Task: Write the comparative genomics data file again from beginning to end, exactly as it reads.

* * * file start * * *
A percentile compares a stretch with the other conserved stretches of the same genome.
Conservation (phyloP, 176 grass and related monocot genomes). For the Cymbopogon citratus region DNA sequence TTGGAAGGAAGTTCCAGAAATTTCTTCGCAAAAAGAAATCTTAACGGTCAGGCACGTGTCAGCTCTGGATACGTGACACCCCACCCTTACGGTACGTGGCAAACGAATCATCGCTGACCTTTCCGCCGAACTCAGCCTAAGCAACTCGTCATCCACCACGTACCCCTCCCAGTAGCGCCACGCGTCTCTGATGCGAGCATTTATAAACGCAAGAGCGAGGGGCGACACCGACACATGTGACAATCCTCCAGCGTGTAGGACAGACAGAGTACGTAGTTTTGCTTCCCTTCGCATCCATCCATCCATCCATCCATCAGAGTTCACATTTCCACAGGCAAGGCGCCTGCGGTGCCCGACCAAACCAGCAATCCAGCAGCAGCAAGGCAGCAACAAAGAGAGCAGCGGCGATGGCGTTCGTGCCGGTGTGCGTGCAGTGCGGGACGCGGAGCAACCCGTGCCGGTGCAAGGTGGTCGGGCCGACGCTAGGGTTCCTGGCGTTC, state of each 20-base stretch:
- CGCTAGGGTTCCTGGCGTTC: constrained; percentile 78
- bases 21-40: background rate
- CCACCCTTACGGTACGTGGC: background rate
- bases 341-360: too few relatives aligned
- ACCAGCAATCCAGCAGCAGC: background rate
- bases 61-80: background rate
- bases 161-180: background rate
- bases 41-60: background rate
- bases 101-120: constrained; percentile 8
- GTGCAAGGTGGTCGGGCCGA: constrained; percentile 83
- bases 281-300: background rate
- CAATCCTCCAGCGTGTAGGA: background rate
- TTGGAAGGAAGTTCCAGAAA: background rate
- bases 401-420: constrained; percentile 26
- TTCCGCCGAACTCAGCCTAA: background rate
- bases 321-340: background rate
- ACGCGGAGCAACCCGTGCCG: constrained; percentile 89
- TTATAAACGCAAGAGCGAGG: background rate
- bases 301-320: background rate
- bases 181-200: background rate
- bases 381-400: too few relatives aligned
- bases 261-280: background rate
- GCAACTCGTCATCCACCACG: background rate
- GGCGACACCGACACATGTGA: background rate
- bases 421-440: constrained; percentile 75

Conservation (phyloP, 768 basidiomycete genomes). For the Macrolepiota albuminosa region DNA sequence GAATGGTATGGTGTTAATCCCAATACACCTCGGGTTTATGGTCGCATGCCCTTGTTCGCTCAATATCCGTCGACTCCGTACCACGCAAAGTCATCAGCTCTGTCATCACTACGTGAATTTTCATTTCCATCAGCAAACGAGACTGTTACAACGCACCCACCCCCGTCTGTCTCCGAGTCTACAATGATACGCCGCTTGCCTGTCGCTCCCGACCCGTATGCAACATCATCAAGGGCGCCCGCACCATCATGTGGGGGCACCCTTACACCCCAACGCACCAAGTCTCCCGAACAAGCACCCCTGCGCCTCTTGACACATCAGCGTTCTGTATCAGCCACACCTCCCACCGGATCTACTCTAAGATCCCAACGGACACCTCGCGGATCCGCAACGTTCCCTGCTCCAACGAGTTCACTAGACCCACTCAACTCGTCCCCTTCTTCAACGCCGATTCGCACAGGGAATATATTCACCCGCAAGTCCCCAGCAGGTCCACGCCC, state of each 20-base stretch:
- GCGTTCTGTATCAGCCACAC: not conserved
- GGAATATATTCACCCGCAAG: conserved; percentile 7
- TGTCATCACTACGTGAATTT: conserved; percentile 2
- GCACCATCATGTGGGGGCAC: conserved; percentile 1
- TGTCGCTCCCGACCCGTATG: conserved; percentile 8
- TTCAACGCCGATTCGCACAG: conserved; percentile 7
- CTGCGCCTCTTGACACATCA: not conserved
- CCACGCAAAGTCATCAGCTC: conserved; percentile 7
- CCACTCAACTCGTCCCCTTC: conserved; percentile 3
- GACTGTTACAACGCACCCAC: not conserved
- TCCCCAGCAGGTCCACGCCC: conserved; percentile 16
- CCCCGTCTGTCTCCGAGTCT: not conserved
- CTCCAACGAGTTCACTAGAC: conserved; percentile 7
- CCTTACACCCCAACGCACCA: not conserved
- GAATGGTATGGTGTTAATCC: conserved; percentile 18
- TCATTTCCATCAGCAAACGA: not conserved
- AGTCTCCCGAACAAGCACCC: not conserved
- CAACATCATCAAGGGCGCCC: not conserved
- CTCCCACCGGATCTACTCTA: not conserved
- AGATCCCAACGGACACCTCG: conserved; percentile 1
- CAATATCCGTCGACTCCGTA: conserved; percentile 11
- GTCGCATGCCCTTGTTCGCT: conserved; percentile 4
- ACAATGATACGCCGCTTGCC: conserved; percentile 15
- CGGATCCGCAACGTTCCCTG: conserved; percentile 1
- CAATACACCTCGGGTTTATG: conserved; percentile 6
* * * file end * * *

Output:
A percentile compares a stretch with the other conserved stretches of the same genome.
Conservation (phyloP, 176 grass and related monocot genomes). For the Cymbopogon citratus region DNA sequence TTGGAAGGAAGTTCCAGAAATTTCTTCGCAAAAAGAAATCTTAACGGTCAGGCACGTGTCAGCTCTGGATACGTGACACCCCACCCTTACGGTACGTGGCAAACGAATCATCGCTGACCTTTCCGCCGAACTCAGCCTAAGCAACTCGTCATCCACCACGTACCCCTCCCAGTAGCGCCACGCGTCTCTGATGCGAGCATTTATAAACGCAAGAGCGAGGGGCGACACCGACACATGTGACAATCCTCCAGCGTGTAGGACAGACAGAGTACGTAGTTTTGCTTCCCTTCGCATCCATCCATCCATCCATCCATCAGAGTTCACATTTCCACAGGCAAGGCGCCTGCGGTGCCCGACCAAACCAGCAATCCAGCAGCAGCAAGGCAGCAACAAAGAGAGCAGCGGCGATGGCGTTCGTGCCGGTGTGCGTGCAGTGCGGGACGCGGAGCAACCCGTGCCGGTGCAAGGTGGTCGGGCCGACGCTAGGGTTCCTGGCGTTC, state of each 20-base stretch:
- CGCTAGGGTTCCTGGCGTTC: constrained; percentile 78
- bases 21-40: background rate
- CCACCCTTACGGTACGTGGC: background rate
- bases 341-360: too few relatives aligned
- ACCAGCAATCCAGCAGCAGC: background rate
- bases 61-80: background rate
- bases 161-180: background rate
- bases 41-60: background rate
- bases 101-120: constrained; percentile 8
- GTGCAAGGTGGTCGGGCCGA: constrained; percentile 83
- bases 281-300: background rate
- CAATCCTCCAGCGTGTAGGA: background rate
- TTGGAAGGAAGTTCCAGAAA: background rate
- bases 401-420: constrained; percentile 26
- TTCCGCCGAACTCAGCCTAA: background rate
- bases 321-340: background rate
- ACGCGGAGCAACCCGTGCCG: constrained; percentile 89
- TTATAAACGCAAGAGCGAGG: background rate
- bases 301-320: background rate
- bases 181-200: background rate
- bases 381-400: too few relatives aligned
- bases 261-280: background rate
- GCAACTCGTCATCCACCACG: background rate
- GGCGACACCGACACATGTGA: background rate
- bases 421-440: constrained; percentile 75

Conservation (phyloP, 768 basidiomycete genomes). For the Macrolepiota albuminosa region DNA sequence GAATGGTATGGTGTTAATCCCAATACACCTCGGGTTTATGGTCGCATGCCCTTGTTCGCTCAATATCCGTCGACTCCGTACCACGCAAAGTCATCAGCTCTGTCATCACTACGTGAATTTTCATTTCCATCAGCAAACGAGACTGTTACAACGCACCCACCCCCGTCTGTCTCCGAGTCTACAATGATACGCCGCTTGCCTGTCGCTCCCGACCCGTATGCAACATCATCAAGGGCGCCCGCACCATCATGTGGGGGCACCCTTACACCCCAACGCACCAAGTCTCCCGAACAAGCACCCCTGCGCCTCTTGACACATCAGCGTTCTGTATCAGCCACACCTCCCACCGGATCTACTCTAAGATCCCAACGGACACCTCGCGGATCCGCAACGTTCCCTGCTCCAACGAGTTCACTAGACCCACTCAACTCGTCCCCTTCTTCAACGCCGATTCGCACAGGGAATATATTCACCCGCAAGTCCCCAGCAGGTCCACGCCC, state of each 20-base stretch:
- GCGTTCTGTATCAGCCACAC: not conserved
- GGAATATATTCACCCGCAAG: conserved; percentile 7
- TGTCATCACTACGTGAATTT: conserved; percentile 2
- GCACCATCATGTGGGGGCAC: conserved; percentile 1
- TGTCGCTCCCGACCCGTATG: conserved; percentile 8
- TTCAACGCCGATTCGCACAG: conserved; percentile 7
- CTGCGCCTCTTGACACATCA: not conserved
- CCACGCAAAGTCATCAGCTC: conserved; percentile 7
- CCACTCAACTCGTCCCCTTC: conserved; percentile 3
- GACTGTTACAACGCACCCAC: not conserved
- TCCCCAGCAGGTCCACGCCC: conserved; percentile 16
- CCCCGTCTGTCTCCGAGTCT: not conserved
- CTCCAACGAGTTCACTAGAC: conserved; percentile 7
- CCTTACACCCCAACGCACCA: not conserved
- GAATGGTATGGTGTTAATCC: conserved; percentile 18
- TCATTTCCATCAGCAAACGA: not conserved
- AGTCTCCCGAACAAGCACCC: not conserved
- CAACATCATCAAGGGCGCCC: not conserved
- CTCCCACCGGATCTACTCTA: not conserved
- AGATCCCAACGGACACCTCG: conserved; percentile 1
- CAATATCCGTCGACTCCGTA: conserved; percentile 11
- GTCGCATGCCCTTGTTCGCT: conserved; percentile 4
- ACAATGATACGCCGCTTGCC: conserved; percentile 15
- CGGATCCGCAACGTTCCCTG: conserved; percentile 1
- CAATACACCTCGGGTTTATG: conserved; percentile 6